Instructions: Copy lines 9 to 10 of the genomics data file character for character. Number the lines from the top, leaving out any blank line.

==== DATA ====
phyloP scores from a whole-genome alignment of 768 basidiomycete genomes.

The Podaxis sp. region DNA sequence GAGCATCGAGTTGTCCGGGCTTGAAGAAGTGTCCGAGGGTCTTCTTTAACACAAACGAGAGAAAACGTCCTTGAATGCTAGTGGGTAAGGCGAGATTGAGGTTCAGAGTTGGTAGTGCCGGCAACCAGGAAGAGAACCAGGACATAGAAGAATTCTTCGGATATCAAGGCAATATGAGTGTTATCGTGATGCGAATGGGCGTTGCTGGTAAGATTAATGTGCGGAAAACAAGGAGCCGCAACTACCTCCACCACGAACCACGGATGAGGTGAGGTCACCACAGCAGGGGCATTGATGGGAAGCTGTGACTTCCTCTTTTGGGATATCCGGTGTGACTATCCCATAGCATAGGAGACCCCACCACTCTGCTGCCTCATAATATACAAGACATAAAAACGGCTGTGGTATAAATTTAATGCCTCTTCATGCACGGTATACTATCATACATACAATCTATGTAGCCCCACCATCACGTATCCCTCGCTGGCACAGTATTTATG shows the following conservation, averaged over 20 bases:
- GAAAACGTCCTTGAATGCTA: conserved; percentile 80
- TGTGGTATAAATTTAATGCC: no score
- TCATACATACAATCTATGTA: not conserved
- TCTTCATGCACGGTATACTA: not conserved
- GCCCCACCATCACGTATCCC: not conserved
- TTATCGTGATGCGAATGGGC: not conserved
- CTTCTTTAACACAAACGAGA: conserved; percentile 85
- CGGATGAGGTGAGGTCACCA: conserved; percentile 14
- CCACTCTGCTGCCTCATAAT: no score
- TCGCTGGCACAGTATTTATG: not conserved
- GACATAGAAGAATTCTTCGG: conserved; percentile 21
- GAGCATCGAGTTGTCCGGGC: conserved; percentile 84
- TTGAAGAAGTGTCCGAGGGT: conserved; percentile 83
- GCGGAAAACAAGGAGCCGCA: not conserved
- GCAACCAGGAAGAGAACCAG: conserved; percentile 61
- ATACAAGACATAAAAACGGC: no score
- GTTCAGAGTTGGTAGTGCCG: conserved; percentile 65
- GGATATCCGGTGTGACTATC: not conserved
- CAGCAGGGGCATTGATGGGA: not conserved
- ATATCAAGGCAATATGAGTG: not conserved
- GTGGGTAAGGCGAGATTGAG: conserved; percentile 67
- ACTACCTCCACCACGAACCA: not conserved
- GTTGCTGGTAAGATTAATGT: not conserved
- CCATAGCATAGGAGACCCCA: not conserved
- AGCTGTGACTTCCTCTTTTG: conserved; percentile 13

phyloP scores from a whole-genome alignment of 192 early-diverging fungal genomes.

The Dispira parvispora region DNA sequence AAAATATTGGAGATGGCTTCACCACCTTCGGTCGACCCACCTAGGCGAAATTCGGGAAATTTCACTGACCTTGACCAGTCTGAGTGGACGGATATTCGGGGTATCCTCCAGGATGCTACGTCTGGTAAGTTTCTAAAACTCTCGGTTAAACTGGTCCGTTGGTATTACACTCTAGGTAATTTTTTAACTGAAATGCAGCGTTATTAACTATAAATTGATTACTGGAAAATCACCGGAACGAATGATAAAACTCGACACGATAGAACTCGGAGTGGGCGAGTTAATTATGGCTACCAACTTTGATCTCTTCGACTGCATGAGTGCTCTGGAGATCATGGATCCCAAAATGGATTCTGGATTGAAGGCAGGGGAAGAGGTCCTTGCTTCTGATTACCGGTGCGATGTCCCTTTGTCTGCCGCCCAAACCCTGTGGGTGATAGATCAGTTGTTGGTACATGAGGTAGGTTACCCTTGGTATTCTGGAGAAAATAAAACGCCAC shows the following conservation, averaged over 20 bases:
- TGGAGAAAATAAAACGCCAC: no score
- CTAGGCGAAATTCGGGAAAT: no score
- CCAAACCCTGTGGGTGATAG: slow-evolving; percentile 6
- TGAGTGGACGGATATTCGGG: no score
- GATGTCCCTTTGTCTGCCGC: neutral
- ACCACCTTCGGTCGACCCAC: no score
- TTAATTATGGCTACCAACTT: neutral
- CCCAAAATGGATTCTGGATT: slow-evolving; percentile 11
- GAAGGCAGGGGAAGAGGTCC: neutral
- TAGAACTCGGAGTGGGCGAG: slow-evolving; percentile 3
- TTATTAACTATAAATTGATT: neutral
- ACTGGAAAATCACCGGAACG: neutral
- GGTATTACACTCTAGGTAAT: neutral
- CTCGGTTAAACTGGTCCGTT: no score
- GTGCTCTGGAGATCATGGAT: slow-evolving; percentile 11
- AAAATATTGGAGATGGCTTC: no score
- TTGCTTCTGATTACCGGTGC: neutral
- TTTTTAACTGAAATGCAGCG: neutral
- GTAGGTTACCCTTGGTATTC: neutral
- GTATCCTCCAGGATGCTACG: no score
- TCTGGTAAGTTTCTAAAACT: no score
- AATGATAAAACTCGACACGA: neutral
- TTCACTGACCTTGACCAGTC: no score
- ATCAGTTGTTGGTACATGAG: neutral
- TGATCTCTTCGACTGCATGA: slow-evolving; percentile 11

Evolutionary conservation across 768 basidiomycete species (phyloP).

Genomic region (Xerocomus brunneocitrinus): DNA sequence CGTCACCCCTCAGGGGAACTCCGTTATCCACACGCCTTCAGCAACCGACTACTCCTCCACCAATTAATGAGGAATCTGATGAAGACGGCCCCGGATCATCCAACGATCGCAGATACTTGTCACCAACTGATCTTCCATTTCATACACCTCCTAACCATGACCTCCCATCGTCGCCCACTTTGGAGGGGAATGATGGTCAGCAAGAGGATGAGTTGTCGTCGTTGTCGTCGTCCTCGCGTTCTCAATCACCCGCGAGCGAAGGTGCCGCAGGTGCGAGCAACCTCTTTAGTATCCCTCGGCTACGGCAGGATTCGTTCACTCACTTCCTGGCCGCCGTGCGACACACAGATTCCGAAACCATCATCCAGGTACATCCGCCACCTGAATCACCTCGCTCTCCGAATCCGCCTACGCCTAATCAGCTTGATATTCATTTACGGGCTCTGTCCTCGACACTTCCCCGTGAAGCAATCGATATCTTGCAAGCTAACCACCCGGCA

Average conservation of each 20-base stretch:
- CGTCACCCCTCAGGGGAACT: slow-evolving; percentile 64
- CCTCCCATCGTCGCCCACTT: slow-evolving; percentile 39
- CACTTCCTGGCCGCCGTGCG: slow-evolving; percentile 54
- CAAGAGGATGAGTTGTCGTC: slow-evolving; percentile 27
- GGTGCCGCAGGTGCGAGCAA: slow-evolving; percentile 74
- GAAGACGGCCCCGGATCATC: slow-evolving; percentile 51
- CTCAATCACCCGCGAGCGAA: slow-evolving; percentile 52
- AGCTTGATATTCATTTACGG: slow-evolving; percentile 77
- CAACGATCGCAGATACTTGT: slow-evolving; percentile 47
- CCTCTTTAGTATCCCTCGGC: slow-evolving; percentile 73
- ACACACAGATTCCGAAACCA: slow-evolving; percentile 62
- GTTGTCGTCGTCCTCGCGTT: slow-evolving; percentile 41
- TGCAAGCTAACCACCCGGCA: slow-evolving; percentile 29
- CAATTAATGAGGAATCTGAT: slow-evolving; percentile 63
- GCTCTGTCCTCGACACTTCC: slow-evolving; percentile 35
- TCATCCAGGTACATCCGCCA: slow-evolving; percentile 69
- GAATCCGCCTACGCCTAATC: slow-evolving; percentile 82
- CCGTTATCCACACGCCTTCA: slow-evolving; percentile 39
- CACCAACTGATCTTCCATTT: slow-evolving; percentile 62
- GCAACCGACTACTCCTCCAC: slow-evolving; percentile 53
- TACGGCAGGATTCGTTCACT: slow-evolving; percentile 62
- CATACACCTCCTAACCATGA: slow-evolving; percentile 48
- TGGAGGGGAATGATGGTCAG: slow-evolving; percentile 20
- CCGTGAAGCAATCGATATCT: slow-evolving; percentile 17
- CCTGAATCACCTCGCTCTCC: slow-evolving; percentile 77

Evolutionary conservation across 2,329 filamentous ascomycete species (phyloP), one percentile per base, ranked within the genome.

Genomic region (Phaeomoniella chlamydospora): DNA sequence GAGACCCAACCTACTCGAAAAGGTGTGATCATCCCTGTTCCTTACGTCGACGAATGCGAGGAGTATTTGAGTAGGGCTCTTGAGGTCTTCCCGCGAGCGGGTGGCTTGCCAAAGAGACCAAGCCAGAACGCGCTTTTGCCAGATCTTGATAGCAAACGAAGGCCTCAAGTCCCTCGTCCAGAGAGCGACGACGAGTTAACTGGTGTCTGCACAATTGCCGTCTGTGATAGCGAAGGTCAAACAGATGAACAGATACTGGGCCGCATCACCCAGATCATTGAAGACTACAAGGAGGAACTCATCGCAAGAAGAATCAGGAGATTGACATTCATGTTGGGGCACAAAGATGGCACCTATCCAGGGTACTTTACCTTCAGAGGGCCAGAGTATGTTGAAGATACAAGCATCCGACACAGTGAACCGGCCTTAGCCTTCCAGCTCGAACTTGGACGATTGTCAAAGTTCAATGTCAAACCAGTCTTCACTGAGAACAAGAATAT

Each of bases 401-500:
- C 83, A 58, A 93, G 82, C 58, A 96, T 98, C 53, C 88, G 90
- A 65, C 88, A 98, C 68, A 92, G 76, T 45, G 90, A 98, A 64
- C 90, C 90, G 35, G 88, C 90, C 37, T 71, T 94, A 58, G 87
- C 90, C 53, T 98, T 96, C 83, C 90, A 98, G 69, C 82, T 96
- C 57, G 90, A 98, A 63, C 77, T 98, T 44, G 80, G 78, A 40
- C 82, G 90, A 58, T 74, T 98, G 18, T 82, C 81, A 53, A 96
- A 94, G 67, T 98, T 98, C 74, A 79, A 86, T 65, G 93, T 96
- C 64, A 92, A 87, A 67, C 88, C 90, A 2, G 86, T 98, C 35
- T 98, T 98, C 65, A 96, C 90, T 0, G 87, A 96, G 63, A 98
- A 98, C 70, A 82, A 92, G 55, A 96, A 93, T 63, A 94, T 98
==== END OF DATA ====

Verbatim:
- CTTCTTTAACACAAACGAGA: conserved; percentile 85
- CGGATGAGGTGAGGTCACCA: conserved; percentile 14